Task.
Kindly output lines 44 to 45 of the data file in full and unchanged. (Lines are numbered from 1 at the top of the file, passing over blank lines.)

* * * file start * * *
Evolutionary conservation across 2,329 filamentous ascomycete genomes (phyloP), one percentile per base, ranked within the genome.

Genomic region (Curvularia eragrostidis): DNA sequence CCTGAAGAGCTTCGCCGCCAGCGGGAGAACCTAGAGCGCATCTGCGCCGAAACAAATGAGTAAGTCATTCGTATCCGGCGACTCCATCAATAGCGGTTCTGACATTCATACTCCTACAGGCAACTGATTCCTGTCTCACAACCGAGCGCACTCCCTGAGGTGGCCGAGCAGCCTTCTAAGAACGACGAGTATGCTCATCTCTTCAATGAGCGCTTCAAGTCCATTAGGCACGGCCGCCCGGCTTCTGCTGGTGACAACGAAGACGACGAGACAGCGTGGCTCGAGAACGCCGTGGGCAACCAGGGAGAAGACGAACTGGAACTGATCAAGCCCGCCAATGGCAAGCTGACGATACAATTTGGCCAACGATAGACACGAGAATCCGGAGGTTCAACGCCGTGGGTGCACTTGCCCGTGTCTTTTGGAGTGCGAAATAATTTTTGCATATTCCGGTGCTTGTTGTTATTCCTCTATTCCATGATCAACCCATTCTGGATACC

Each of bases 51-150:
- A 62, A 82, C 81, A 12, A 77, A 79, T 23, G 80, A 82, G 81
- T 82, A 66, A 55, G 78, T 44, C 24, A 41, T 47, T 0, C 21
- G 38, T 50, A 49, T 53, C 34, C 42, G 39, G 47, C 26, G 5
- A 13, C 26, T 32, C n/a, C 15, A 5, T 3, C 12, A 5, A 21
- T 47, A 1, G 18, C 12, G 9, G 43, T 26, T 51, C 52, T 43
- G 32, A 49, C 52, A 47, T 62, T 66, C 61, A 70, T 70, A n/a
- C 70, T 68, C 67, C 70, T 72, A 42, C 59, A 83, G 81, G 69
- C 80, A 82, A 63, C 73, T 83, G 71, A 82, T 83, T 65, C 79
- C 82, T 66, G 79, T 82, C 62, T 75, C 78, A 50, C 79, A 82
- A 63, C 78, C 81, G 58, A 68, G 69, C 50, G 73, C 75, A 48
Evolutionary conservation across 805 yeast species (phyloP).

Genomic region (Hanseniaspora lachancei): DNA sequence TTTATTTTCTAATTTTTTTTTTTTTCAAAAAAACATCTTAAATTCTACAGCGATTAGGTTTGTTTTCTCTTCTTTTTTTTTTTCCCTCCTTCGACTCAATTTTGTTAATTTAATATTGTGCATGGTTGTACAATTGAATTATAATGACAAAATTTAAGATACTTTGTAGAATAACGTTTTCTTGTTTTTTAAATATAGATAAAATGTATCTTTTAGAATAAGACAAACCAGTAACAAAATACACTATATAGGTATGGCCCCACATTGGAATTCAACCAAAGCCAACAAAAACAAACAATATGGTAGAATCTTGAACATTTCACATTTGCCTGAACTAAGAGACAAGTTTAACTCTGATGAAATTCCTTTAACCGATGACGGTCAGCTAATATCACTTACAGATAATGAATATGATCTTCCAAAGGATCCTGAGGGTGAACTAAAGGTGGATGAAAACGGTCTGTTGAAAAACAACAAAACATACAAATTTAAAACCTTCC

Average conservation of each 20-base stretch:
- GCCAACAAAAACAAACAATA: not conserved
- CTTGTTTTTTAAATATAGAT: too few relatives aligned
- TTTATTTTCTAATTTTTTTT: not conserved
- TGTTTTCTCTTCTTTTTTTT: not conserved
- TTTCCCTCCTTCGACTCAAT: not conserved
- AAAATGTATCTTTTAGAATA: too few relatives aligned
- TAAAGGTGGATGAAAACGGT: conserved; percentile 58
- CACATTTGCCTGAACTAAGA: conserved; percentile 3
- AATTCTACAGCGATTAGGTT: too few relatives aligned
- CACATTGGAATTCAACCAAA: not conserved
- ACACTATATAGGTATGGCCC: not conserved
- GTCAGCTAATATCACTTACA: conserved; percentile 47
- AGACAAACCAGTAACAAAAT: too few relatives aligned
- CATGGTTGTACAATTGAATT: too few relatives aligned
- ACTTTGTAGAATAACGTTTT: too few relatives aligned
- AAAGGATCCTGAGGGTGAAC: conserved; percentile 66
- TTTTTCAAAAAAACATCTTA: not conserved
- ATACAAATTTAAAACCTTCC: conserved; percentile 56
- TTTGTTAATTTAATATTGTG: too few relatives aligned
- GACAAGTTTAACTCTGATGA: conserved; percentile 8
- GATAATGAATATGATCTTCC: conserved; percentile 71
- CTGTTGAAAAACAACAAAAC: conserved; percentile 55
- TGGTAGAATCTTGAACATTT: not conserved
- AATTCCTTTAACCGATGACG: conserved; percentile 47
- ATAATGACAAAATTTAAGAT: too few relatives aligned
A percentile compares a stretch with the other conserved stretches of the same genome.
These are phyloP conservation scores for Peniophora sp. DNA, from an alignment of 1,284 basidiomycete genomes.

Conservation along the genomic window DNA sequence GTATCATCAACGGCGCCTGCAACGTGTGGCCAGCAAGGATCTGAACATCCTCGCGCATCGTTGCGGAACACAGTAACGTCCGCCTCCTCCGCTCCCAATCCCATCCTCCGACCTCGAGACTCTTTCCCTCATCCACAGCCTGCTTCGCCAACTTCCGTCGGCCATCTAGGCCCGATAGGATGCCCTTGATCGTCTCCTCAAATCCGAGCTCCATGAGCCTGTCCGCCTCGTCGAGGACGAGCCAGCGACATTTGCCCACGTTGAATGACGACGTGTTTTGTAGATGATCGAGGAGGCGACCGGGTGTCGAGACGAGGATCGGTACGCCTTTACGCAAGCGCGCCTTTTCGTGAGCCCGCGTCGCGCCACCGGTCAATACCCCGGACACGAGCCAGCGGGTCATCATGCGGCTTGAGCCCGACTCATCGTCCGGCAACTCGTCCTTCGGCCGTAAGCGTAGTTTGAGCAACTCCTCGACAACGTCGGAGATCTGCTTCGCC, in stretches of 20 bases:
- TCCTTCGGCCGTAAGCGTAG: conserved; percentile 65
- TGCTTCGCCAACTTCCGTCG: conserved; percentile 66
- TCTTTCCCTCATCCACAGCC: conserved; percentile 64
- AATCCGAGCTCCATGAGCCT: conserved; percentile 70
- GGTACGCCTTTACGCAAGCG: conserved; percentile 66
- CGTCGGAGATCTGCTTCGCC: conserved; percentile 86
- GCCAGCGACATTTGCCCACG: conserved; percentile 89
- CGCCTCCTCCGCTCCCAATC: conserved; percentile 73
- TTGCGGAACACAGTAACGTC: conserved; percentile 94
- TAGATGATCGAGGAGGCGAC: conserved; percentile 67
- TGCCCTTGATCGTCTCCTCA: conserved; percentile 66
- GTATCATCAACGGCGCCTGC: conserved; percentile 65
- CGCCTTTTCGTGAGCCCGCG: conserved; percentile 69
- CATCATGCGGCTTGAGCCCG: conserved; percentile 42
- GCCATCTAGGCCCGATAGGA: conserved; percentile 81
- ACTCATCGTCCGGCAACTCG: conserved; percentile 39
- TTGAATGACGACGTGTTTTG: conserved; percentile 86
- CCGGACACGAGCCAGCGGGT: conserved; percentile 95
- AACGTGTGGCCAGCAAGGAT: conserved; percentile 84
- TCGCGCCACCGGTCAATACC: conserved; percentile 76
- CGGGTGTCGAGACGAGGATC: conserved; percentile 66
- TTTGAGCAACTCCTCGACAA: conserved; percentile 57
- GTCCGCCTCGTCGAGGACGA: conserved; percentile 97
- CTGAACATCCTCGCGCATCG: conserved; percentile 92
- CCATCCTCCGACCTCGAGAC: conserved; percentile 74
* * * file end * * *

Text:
Conservation along the genomic window DNA sequence GTATCATCAACGGCGCCTGCAACGTGTGGCCAGCAAGGATCTGAACATCCTCGCGCATCGTTGCGGAACACAGTAACGTCCGCCTCCTCCGCTCCCAATCCCATCCTCCGACCTCGAGACTCTTTCCCTCATCCACAGCCTGCTTCGCCAACTTCCGTCGGCCATCTAGGCCCGATAGGATGCCCTTGATCGTCTCCTCAAATCCGAGCTCCATGAGCCTGTCCGCCTCGTCGAGGACGAGCCAGCGACATTTGCCCACGTTGAATGACGACGTGTTTTGTAGATGATCGAGGAGGCGACCGGGTGTCGAGACGAGGATCGGTACGCCTTTACGCAAGCGCGCCTTTTCGTGAGCCCGCGTCGCGCCACCGGTCAATACCCCGGACACGAGCCAGCGGGTCATCATGCGGCTTGAGCCCGACTCATCGTCCGGCAACTCGTCCTTCGGCCGTAAGCGTAGTTTGAGCAACTCCTCGACAACGTCGGAGATCTGCTTCGCC, in stretches of 20 bases:
- TCCTTCGGCCGTAAGCGTAG: conserved; percentile 65